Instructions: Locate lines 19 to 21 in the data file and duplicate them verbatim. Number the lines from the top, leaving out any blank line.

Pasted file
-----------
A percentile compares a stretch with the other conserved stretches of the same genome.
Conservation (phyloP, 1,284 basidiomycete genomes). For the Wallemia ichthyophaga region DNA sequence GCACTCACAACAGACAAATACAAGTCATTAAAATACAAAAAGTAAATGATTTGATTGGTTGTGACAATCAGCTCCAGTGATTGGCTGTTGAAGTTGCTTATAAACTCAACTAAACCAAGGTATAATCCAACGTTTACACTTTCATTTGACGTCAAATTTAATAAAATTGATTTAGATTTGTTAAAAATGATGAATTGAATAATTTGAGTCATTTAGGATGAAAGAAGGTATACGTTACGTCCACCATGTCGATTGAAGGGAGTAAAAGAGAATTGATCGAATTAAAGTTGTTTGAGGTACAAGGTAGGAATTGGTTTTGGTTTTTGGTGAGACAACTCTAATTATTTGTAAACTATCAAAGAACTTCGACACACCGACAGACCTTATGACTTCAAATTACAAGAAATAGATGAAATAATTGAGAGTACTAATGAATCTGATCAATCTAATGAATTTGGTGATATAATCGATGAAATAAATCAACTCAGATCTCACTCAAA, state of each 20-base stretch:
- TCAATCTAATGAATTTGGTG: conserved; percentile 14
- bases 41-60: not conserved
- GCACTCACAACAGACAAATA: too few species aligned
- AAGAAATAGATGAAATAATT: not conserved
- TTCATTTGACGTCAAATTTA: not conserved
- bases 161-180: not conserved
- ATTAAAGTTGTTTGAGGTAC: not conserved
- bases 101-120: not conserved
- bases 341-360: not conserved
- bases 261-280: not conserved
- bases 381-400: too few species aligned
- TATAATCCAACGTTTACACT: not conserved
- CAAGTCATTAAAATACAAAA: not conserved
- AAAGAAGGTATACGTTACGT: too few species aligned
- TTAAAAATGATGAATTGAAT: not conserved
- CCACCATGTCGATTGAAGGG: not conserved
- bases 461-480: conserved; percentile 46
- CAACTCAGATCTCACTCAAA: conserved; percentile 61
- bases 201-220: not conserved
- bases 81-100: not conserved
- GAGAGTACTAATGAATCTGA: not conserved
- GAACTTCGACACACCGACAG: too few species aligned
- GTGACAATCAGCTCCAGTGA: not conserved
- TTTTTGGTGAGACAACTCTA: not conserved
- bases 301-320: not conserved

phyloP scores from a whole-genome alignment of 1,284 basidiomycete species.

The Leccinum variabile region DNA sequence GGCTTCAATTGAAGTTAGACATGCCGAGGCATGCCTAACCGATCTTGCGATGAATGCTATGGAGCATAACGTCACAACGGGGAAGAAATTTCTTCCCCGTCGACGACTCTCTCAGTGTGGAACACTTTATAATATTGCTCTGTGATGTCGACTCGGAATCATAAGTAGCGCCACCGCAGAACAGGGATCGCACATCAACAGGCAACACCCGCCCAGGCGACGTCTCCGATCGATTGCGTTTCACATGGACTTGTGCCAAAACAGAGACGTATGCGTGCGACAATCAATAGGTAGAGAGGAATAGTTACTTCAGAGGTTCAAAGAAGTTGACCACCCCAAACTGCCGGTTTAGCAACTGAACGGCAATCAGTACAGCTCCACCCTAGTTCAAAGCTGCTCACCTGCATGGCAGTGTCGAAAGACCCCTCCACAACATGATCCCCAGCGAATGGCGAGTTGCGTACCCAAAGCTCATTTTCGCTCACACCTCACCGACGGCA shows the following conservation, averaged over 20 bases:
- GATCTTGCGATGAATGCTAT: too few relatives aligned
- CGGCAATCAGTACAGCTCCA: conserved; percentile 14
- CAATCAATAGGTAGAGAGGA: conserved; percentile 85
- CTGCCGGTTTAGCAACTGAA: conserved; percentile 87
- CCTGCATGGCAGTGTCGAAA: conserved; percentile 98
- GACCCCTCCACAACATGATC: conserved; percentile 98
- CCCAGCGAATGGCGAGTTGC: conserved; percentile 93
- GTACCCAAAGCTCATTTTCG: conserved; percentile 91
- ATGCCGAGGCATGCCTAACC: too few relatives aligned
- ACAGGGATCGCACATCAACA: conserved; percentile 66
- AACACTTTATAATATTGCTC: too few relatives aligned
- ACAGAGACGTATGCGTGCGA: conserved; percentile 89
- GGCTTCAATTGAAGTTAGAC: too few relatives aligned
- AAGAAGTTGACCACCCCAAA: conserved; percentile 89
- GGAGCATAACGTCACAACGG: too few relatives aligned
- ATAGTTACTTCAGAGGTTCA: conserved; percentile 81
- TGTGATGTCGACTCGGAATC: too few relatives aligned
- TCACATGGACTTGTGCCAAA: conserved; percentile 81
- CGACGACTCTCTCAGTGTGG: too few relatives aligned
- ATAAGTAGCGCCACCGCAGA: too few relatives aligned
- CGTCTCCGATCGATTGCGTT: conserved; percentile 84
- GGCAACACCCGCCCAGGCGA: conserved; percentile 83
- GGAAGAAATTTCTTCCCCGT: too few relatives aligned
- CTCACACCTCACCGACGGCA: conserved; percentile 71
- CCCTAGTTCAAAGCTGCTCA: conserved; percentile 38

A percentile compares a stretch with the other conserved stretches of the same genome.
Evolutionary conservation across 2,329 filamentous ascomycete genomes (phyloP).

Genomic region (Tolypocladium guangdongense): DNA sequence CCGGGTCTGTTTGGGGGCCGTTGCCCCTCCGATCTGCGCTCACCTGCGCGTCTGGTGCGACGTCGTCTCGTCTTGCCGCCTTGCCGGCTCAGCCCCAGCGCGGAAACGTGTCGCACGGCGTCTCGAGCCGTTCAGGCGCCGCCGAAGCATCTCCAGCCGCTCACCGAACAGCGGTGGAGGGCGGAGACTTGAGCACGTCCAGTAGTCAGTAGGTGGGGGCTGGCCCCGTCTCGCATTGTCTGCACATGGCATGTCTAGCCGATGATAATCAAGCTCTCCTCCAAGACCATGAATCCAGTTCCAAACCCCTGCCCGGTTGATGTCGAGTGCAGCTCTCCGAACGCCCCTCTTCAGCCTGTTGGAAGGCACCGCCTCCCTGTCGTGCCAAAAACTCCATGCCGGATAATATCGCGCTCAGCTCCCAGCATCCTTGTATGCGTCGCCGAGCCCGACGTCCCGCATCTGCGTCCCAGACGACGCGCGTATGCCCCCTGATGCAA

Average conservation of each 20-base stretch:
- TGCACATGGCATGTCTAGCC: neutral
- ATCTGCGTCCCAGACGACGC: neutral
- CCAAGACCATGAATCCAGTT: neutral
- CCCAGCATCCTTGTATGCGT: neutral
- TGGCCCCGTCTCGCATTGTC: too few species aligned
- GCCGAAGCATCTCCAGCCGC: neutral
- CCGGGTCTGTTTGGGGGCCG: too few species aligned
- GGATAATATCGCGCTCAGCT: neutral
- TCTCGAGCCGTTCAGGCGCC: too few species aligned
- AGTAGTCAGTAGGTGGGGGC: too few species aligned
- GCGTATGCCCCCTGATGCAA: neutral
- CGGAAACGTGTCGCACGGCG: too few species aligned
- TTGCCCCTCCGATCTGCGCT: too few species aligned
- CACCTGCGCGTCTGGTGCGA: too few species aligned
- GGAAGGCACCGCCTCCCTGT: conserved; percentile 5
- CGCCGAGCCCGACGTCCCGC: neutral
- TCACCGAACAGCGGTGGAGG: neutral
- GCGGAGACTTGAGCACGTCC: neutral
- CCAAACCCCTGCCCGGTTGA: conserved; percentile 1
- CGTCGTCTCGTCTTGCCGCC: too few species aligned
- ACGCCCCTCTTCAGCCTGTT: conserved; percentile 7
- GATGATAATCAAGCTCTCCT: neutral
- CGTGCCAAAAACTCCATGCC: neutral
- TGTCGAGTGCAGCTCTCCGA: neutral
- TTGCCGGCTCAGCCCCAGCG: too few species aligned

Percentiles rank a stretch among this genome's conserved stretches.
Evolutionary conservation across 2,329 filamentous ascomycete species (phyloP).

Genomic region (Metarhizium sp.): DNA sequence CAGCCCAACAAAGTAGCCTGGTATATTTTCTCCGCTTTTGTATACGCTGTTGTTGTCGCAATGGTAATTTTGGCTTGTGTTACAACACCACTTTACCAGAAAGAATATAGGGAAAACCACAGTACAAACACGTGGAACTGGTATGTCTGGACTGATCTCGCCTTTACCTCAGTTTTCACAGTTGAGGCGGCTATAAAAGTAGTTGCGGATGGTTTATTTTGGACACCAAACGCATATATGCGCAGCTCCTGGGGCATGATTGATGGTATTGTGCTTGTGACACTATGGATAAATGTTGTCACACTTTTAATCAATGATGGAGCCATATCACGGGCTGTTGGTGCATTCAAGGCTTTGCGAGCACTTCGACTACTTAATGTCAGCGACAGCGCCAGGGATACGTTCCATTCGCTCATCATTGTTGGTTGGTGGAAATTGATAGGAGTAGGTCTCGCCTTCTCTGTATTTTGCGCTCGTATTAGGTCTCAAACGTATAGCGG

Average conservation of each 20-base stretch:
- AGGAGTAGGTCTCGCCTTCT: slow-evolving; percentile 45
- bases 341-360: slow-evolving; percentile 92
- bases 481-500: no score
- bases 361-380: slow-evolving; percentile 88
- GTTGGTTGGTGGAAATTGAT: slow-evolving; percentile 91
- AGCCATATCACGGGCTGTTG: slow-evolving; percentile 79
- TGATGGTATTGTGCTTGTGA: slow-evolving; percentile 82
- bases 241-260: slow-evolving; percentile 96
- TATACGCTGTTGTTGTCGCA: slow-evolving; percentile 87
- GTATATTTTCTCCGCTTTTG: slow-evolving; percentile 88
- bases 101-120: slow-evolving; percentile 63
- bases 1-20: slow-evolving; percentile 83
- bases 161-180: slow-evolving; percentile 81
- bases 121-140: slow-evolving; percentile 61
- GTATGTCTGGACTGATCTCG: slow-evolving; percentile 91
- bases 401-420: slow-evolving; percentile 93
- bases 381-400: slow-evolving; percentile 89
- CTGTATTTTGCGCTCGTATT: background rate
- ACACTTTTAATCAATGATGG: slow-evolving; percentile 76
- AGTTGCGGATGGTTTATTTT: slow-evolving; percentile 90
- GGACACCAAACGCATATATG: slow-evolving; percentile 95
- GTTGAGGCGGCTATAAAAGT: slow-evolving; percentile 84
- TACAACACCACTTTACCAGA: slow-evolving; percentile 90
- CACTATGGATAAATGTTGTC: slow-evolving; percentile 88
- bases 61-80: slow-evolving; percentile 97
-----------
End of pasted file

- bases 461-480: conserved; percentile 46
- CAACTCAGATCTCACTCAAA: conserved; percentile 61
- bases 201-220: not conserved